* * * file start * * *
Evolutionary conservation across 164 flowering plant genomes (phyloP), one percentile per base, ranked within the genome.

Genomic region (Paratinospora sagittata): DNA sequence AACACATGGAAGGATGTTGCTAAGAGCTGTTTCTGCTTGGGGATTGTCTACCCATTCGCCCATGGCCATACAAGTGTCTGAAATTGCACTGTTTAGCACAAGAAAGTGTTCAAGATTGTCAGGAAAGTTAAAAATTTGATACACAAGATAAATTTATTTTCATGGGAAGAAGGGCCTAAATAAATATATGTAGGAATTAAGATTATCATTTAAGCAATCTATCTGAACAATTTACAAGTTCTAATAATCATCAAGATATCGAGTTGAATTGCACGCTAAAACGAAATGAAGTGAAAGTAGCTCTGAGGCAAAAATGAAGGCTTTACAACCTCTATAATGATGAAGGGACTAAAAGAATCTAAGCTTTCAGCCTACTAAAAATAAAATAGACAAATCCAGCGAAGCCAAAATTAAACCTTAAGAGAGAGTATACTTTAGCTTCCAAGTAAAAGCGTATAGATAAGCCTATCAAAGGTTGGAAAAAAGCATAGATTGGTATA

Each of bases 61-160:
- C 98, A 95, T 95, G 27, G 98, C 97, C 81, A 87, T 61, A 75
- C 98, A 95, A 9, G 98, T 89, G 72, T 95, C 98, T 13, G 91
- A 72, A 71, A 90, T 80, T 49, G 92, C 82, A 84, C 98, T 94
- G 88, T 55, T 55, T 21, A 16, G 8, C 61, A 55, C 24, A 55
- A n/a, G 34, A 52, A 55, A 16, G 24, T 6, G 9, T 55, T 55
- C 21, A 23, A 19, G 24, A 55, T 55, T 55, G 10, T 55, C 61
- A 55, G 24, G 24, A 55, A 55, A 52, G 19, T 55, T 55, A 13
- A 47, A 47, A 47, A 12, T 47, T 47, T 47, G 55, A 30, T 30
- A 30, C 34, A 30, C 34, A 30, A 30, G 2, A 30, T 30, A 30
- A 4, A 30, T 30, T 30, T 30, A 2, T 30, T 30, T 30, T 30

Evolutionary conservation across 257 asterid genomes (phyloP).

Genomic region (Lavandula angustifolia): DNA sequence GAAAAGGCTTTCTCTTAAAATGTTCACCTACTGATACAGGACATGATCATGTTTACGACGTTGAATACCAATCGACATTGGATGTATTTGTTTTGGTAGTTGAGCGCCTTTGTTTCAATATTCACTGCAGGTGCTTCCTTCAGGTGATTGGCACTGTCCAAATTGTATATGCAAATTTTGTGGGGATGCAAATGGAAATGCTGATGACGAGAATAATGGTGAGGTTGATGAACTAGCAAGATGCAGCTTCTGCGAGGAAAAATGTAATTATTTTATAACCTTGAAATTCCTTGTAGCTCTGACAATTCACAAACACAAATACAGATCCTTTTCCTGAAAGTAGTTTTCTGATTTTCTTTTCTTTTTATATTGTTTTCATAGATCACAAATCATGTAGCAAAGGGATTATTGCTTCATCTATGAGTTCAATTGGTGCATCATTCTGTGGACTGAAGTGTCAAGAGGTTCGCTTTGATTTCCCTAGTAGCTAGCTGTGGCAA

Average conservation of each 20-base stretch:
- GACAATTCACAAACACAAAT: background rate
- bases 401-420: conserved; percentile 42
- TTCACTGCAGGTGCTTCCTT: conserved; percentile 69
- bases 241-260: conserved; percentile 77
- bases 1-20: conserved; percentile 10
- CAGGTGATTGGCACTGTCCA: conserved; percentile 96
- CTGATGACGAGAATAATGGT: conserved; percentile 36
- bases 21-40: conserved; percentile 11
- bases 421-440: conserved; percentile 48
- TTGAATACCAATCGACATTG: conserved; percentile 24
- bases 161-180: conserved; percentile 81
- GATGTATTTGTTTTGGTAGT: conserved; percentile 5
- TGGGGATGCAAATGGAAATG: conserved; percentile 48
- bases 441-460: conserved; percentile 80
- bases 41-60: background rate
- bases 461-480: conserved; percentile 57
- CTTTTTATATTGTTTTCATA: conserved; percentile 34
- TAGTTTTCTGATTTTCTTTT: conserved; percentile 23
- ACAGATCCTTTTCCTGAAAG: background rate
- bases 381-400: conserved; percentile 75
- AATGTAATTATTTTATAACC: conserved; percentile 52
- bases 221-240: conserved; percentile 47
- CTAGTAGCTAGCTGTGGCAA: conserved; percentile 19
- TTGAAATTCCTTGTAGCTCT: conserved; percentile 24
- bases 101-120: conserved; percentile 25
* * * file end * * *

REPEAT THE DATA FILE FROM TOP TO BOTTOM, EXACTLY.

Evolutionary conservation across 164 flowering plant genomes (phyloP), one percentile per base, ranked within the genome.

Genomic region (Paratinospora sagittata): DNA sequence AACACATGGAAGGATGTTGCTAAGAGCTGTTTCTGCTTGGGGATTGTCTACCCATTCGCCCATGGCCATACAAGTGTCTGAAATTGCACTGTTTAGCACAAGAAAGTGTTCAAGATTGTCAGGAAAGTTAAAAATTTGATACACAAGATAAATTTATTTTCATGGGAAGAAGGGCCTAAATAAATATATGTAGGAATTAAGATTATCATTTAAGCAATCTATCTGAACAATTTACAAGTTCTAATAATCATCAAGATATCGAGTTGAATTGCACGCTAAAACGAAATGAAGTGAAAGTAGCTCTGAGGCAAAAATGAAGGCTTTACAACCTCTATAATGATGAAGGGACTAAAAGAATCTAAGCTTTCAGCCTACTAAAAATAAAATAGACAAATCCAGCGAAGCCAAAATTAAACCTTAAGAGAGAGTATACTTTAGCTTCCAAGTAAAAGCGTATAGATAAGCCTATCAAAGGTTGGAAAAAAGCATAGATTGGTATA

Each of bases 61-160:
- C 98, A 95, T 95, G 27, G 98, C 97, C 81, A 87, T 61, A 75
- C 98, A 95, A 9, G 98, T 89, G 72, T 95, C 98, T 13, G 91
- A 72, A 71, A 90, T 80, T 49, G 92, C 82, A 84, C 98, T 94
- G 88, T 55, T 55, T 21, A 16, G 8, C 61, A 55, C 24, A 55
- A n/a, G 34, A 52, A 55, A 16, G 24, T 6, G 9, T 55, T 55
- C 21, A 23, A 19, G 24, A 55, T 55, T 55, G 10, T 55, C 61
- A 55, G 24, G 24, A 55, A 55, A 52, G 19, T 55, T 55, A 13
- A 47, A 47, A 47, A 12, T 47, T 47, T 47, G 55, A 30, T 30
- A 30, C 34, A 30, C 34, A 30, A 30, G 2, A 30, T 30, A 30
- A 4, A 30, T 30, T 30, T 30, A 2, T 30, T 30, T 30, T 30

Evolutionary conservation across 257 asterid genomes (phyloP).

Genomic region (Lavandula angustifolia): DNA sequence GAAAAGGCTTTCTCTTAAAATGTTCACCTACTGATACAGGACATGATCATGTTTACGACGTTGAATACCAATCGACATTGGATGTATTTGTTTTGGTAGTTGAGCGCCTTTGTTTCAATATTCACTGCAGGTGCTTCCTTCAGGTGATTGGCACTGTCCAAATTGTATATGCAAATTTTGTGGGGATGCAAATGGAAATGCTGATGACGAGAATAATGGTGAGGTTGATGAACTAGCAAGATGCAGCTTCTGCGAGGAAAAATGTAATTATTTTATAACCTTGAAATTCCTTGTAGCTCTGACAATTCACAAACACAAATACAGATCCTTTTCCTGAAAGTAGTTTTCTGATTTTCTTTTCTTTTTATATTGTTTTCATAGATCACAAATCATGTAGCAAAGGGATTATTGCTTCATCTATGAGTTCAATTGGTGCATCATTCTGTGGACTGAAGTGTCAAGAGGTTCGCTTTGATTTCCCTAGTAGCTAGCTGTGGCAA

Average conservation of each 20-base stretch:
- GACAATTCACAAACACAAAT: background rate
- bases 401-420: conserved; percentile 42
- TTCACTGCAGGTGCTTCCTT: conserved; percentile 69
- bases 241-260: conserved; percentile 77
- bases 1-20: conserved; percentile 10
- CAGGTGATTGGCACTGTCCA: conserved; percentile 96
- CTGATGACGAGAATAATGGT: conserved; percentile 36
- bases 21-40: conserved; percentile 11
- bases 421-440: conserved; percentile 48
- TTGAATACCAATCGACATTG: conserved; percentile 24
- bases 161-180: conserved; percentile 81
- GATGTATTTGTTTTGGTAGT: conserved; percentile 5
- TGGGGATGCAAATGGAAATG: conserved; percentile 48
- bases 441-460: conserved; percentile 80
- bases 41-60: background rate
- bases 461-480: conserved; percentile 57
- CTTTTTATATTGTTTTCATA: conserved; percentile 34
- TAGTTTTCTGATTTTCTTTT: conserved; percentile 23
- ACAGATCCTTTTCCTGAAAG: background rate
- bases 381-400: conserved; percentile 75
- AATGTAATTATTTTATAACC: conserved; percentile 52
- bases 221-240: conserved; percentile 47
- CTAGTAGCTAGCTGTGGCAA: conserved; percentile 19
- TTGAAATTCCTTGTAGCTCT: conserved; percentile 24
- bases 101-120: conserved; percentile 25